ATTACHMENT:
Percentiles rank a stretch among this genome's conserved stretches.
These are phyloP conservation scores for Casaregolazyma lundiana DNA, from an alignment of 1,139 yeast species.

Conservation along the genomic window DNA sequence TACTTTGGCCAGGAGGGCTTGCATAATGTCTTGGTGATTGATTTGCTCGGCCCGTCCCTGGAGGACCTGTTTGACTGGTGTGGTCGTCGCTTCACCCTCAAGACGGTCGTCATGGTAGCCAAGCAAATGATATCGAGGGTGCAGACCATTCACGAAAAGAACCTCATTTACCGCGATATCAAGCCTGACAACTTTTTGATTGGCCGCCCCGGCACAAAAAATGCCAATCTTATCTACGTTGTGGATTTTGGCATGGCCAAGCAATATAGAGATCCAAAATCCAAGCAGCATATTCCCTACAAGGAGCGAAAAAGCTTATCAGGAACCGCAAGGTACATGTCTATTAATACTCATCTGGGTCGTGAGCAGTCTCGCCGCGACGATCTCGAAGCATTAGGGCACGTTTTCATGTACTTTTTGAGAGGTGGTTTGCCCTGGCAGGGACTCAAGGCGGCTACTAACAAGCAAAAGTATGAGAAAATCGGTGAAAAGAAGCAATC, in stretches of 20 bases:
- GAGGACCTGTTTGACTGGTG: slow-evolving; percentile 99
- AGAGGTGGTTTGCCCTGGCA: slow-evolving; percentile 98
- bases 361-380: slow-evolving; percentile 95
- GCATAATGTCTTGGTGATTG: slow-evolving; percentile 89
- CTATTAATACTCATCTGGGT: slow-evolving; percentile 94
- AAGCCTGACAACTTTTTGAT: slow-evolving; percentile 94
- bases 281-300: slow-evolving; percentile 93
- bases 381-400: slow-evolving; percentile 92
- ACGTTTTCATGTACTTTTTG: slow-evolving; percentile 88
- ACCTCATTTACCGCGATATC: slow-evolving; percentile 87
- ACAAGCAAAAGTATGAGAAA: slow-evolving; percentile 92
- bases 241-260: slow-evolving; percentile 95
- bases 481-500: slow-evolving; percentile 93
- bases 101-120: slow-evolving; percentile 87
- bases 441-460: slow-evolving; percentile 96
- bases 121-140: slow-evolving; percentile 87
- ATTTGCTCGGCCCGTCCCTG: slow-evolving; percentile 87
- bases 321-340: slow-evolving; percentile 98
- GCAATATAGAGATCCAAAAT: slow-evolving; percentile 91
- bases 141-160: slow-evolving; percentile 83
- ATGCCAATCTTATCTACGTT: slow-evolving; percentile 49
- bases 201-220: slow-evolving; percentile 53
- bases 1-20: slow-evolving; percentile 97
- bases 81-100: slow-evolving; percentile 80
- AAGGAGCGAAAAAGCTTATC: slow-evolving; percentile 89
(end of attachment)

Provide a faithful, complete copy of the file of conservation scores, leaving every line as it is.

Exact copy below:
Percentiles rank a stretch among this genome's conserved stretches.
These are phyloP conservation scores for Casaregolazyma lundiana DNA, from an alignment of 1,139 yeast species.

Conservation along the genomic window DNA sequence TACTTTGGCCAGGAGGGCTTGCATAATGTCTTGGTGATTGATTTGCTCGGCCCGTCCCTGGAGGACCTGTTTGACTGGTGTGGTCGTCGCTTCACCCTCAAGACGGTCGTCATGGTAGCCAAGCAAATGATATCGAGGGTGCAGACCATTCACGAAAAGAACCTCATTTACCGCGATATCAAGCCTGACAACTTTTTGATTGGCCGCCCCGGCACAAAAAATGCCAATCTTATCTACGTTGTGGATTTTGGCATGGCCAAGCAATATAGAGATCCAAAATCCAAGCAGCATATTCCCTACAAGGAGCGAAAAAGCTTATCAGGAACCGCAAGGTACATGTCTATTAATACTCATCTGGGTCGTGAGCAGTCTCGCCGCGACGATCTCGAAGCATTAGGGCACGTTTTCATGTACTTTTTGAGAGGTGGTTTGCCCTGGCAGGGACTCAAGGCGGCTACTAACAAGCAAAAGTATGAGAAAATCGGTGAAAAGAAGCAATC, in stretches of 20 bases:
- GAGGACCTGTTTGACTGGTG: slow-evolving; percentile 99
- AGAGGTGGTTTGCCCTGGCA: slow-evolving; percentile 98
- bases 361-380: slow-evolving; percentile 95
- GCATAATGTCTTGGTGATTG: slow-evolving; percentile 89
- CTATTAATACTCATCTGGGT: slow-evolving; percentile 94
- AAGCCTGACAACTTTTTGAT: slow-evolving; percentile 94
- bases 281-300: slow-evolving; percentile 93
- bases 381-400: slow-evolving; percentile 92
- ACGTTTTCATGTACTTTTTG: slow-evolving; percentile 88
- ACCTCATTTACCGCGATATC: slow-evolving; percentile 87
- ACAAGCAAAAGTATGAGAAA: slow-evolving; percentile 92
- bases 241-260: slow-evolving; percentile 95
- bases 481-500: slow-evolving; percentile 93
- bases 101-120: slow-evolving; percentile 87
- bases 441-460: slow-evolving; percentile 96
- bases 121-140: slow-evolving; percentile 87
- ATTTGCTCGGCCCGTCCCTG: slow-evolving; percentile 87
- bases 321-340: slow-evolving; percentile 98
- GCAATATAGAGATCCAAAAT: slow-evolving; percentile 91
- bases 141-160: slow-evolving; percentile 83
- ATGCCAATCTTATCTACGTT: slow-evolving; percentile 49
- bases 201-220: slow-evolving; percentile 53
- bases 1-20: slow-evolving; percentile 97
- bases 81-100: slow-evolving; percentile 80
- AAGGAGCGAAAAAGCTTATC: slow-evolving; percentile 89